The smell of blood and powder

In 2010, the Eagles of Death Metal were the first band I saw live. Five years later, the Eagles of Death Metal are the last band I’ll ever see live. The last, because they’ve won. I’ll never go to a “celebration of depravity” again, in the “capital of vice and perversion” as they say. Music used to have a disproportionate place in my life, and has become incredibly trivial in the space of an evening. I met the woman of my dreams at a concert, in this very same venue, and I almost lost her here too. I knew that concert venues were targeted, but we didn’t want to believe it, until that Friday, on November 13th.

When I arrived quite late, the place was already packed and I thought I’d stay near the mixing desk, on the steps, close to the bar and the merch booth, as I often do. And then, out of habit, I went to the front, going over by the right side. As often, too, I was on my own for this gig and for once, I haven’t stopped thinking since then that this was a good thing for my loved ones. Except that while walking through the crowd before the show, I looked at the faces of the people around me, struck by the young age of all these kids. From the very first song, I joyfully rushed to the third row, close to the crash barrier. A spot I’d never leave during the next two hours or more, and which would partially seal my fate.

It had started so well. Jesse Hughes had shown us the flick-knife he’d just bought from a store facing the theater, explaining how he loved Paris so much because of these things that he couldn’t do at home. I didn’t know then that a strange irony of fate was going to hurl me into the middle of an American-style mass killing. He’d also just made one of those saucy jokes he’s famous for. As usual, the band, one of the best live acts in the world, was delivering a great show. The security guard in front of me had just returned Jesse Hughes’s greeting. A guy, a girl and I were laughing at the band’s antics. The pit was cheerfully roused by “Kiss the Devil”, it was nearly over and my favorite songs were about to play. But they never came.

Like everyone, I remember the sound of firecrackers. I remember thinking, and hoped above all, that it was a problem caused by the mixing desk behind us. But I immediately thought of the accounts of the Charlie attacks. When I turned around, I saw these silhouettes lighted only by sparks. Then, I was convinced that we were all going to die. That this time, it wasn’t a nightmare and I think I’m never going to wake-up. Some people manage to get over the barrier and escape, but others get killed. I consider following them but, paralyzed by fear and the shooting sounds, I can’t move.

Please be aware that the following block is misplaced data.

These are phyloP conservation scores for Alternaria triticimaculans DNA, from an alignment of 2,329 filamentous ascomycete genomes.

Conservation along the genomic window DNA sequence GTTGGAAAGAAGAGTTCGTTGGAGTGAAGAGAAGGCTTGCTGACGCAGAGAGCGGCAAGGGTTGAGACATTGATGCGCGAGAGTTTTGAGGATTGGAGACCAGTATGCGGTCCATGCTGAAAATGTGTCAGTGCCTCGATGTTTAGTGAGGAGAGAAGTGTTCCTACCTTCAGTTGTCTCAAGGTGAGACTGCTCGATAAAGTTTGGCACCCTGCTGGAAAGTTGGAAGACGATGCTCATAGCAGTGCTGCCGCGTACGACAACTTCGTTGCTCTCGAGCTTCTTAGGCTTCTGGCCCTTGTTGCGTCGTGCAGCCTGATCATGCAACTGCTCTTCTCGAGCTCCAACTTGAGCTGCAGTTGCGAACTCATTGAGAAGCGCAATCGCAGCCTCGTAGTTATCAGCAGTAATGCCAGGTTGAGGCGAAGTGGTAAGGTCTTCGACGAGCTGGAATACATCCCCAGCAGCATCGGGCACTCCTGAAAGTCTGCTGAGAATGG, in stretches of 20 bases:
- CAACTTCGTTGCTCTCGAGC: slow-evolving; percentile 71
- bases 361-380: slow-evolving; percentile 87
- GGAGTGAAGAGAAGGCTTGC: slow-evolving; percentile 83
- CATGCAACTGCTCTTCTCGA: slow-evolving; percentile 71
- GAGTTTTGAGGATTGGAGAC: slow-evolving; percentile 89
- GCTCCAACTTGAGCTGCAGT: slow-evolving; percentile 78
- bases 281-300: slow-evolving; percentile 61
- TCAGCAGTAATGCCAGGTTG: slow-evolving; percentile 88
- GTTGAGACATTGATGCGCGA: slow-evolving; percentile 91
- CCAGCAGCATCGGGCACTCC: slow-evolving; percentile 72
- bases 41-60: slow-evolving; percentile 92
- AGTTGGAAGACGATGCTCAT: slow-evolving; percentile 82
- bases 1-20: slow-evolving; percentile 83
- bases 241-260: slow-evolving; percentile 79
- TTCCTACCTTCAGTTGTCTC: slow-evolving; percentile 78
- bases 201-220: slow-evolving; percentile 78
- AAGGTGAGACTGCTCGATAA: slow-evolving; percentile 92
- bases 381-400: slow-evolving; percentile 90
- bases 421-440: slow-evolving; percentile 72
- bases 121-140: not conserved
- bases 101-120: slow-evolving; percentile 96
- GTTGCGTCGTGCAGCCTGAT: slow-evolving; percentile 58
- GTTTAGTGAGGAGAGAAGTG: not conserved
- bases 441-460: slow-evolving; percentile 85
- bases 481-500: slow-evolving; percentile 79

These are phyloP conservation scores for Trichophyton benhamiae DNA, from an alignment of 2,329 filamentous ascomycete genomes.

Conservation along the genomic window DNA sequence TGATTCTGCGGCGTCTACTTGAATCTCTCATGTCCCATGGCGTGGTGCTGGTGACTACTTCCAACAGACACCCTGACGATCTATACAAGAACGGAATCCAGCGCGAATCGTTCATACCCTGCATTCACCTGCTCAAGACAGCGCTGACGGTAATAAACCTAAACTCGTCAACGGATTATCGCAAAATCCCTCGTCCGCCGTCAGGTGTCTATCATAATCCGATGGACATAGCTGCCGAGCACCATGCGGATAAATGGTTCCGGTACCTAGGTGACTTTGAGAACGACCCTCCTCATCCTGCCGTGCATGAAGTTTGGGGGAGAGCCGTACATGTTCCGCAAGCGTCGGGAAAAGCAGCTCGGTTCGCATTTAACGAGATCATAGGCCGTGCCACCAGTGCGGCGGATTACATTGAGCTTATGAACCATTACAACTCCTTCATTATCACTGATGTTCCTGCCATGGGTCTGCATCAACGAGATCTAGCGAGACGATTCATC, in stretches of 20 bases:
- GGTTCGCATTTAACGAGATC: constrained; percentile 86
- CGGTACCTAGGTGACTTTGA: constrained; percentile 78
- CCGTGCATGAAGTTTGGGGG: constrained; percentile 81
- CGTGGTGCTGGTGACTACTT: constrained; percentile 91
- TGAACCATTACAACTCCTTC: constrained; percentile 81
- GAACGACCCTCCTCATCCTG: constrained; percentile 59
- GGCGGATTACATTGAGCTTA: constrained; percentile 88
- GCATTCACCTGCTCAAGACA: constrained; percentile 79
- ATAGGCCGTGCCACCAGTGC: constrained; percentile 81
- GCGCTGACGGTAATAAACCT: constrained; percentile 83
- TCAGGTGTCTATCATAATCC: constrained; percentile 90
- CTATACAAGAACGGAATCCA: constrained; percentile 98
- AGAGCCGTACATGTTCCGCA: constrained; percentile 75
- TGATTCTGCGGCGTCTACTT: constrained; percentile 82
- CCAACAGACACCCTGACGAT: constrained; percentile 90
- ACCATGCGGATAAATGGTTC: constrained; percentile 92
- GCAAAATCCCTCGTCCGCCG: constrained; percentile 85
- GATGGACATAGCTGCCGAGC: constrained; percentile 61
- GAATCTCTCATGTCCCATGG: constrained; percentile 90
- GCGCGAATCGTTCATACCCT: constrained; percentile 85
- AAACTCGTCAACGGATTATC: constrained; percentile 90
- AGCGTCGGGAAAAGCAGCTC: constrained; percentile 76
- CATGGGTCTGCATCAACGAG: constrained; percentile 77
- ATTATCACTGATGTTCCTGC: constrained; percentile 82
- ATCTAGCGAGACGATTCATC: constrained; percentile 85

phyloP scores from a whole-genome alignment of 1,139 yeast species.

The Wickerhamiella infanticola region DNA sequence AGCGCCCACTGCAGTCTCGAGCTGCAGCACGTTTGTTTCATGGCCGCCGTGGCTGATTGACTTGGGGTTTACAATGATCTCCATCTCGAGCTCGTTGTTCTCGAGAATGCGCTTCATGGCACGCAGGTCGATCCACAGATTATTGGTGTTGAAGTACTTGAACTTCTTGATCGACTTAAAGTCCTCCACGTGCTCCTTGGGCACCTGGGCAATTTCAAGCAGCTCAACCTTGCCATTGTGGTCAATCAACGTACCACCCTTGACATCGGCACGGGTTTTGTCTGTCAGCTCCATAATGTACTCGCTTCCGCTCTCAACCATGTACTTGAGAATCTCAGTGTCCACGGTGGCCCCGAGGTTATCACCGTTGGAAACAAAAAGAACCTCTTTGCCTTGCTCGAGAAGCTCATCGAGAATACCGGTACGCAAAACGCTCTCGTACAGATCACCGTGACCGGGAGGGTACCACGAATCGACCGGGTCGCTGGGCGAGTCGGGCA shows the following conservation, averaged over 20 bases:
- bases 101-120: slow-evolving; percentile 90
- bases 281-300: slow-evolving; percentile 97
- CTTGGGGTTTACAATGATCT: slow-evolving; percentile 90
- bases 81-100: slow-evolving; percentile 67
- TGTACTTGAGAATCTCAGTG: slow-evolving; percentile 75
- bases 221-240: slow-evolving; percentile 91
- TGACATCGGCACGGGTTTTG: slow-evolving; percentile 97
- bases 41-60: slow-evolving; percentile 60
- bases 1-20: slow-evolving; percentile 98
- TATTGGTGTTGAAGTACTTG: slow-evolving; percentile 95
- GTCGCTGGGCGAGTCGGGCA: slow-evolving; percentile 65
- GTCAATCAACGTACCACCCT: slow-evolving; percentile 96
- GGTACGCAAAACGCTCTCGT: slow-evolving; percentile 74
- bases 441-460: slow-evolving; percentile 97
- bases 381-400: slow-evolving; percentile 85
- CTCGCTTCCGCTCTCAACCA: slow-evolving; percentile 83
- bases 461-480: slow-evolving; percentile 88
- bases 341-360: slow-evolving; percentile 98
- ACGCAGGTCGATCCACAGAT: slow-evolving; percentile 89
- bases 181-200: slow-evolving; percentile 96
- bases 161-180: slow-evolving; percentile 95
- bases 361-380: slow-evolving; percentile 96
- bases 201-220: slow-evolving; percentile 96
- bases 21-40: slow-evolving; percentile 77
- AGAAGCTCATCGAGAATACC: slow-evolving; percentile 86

I then think again about the accounts of the Charlie attacks and the survivors who pretended to be dead. In any case, we don’t really have a choice. Those who attempt to escape during the AK-47 reloadings are braver than me, and most of all, not necessarily as lucky. Thus, we make a human pile in which my body is exposed and my face hidden. I then close my eyes for two hours. I wait for death and hope it’ll be quick, or maybe wish for a miracle rescue. I think of that couple against whom I was lying, of the girl, stiff but still and panicked by the lack of air. I remember how I stopped her from moving, for my sake and for hers, for all our sakes. I remember our words: “If you move, we all die.” I remember telling them to shut up because of a single murmur; it was a matter of life and death. Today, I think they’re alive. So, if they read this, I’d like to apologize for crushing this girl for two hours and telling them to shut up. I’ve been deeply moved by their behavior. I remember not daring to move my stiff leg. I remember this guy stroking my hair to find a little comfort, coaxing a smile from me. I remember the constant vibrations of my phone, in my pocket. If I’d picked it up, I would have died.